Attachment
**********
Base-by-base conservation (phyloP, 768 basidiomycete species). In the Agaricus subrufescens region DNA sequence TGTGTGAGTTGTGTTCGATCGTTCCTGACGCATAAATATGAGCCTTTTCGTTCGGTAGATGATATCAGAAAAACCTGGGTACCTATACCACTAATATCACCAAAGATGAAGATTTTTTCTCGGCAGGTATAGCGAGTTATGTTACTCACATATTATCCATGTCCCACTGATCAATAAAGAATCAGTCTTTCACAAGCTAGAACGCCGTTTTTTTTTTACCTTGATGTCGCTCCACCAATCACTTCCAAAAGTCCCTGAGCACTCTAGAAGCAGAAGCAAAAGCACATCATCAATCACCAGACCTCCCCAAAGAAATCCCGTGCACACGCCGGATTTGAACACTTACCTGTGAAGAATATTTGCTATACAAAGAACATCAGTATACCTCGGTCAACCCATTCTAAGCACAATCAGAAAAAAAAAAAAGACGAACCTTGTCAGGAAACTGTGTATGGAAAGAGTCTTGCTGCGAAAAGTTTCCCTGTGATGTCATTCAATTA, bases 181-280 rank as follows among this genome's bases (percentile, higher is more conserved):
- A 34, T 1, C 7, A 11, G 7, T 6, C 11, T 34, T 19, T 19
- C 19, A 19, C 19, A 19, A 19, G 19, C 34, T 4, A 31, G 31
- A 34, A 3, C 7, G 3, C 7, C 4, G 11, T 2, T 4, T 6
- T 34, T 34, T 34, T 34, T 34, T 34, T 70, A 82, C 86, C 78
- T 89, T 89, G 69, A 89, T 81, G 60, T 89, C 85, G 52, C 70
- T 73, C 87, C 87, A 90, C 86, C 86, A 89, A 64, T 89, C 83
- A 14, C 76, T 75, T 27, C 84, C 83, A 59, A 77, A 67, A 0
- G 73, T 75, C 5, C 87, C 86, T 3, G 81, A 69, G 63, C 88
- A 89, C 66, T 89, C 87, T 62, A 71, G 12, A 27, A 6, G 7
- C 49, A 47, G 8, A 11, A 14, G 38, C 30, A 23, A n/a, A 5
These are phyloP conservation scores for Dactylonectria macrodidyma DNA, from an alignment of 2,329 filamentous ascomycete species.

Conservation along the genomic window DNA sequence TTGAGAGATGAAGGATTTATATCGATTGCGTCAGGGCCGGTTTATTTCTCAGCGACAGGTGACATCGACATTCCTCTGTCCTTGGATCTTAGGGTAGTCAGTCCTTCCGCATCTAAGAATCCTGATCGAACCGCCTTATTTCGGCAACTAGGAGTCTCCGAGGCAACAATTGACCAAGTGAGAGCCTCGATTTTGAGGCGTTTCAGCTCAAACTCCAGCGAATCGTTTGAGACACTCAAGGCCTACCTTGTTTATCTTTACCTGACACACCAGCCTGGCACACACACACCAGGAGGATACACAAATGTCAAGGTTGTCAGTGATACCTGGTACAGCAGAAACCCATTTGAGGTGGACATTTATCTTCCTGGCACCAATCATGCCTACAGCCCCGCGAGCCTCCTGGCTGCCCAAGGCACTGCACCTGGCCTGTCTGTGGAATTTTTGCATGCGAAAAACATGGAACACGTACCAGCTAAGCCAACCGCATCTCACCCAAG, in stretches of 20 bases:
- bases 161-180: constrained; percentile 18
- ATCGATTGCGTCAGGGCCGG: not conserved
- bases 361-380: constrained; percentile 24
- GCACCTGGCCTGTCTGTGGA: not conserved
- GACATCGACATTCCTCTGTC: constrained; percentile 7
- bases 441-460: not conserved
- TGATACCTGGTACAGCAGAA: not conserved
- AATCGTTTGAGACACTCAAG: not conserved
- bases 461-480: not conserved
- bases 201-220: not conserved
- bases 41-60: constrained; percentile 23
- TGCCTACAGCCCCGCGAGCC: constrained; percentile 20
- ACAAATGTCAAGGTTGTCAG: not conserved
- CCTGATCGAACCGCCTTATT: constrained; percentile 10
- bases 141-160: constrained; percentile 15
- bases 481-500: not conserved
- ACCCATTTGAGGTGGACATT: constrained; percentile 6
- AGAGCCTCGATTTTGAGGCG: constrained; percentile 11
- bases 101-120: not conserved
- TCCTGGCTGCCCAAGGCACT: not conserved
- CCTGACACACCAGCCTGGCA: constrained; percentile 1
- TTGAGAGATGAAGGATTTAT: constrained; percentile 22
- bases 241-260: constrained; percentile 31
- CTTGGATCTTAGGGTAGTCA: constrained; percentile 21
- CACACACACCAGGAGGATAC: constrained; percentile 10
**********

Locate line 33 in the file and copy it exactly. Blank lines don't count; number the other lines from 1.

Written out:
- TCCTGGCTGCCCAAGGCACT: not conserved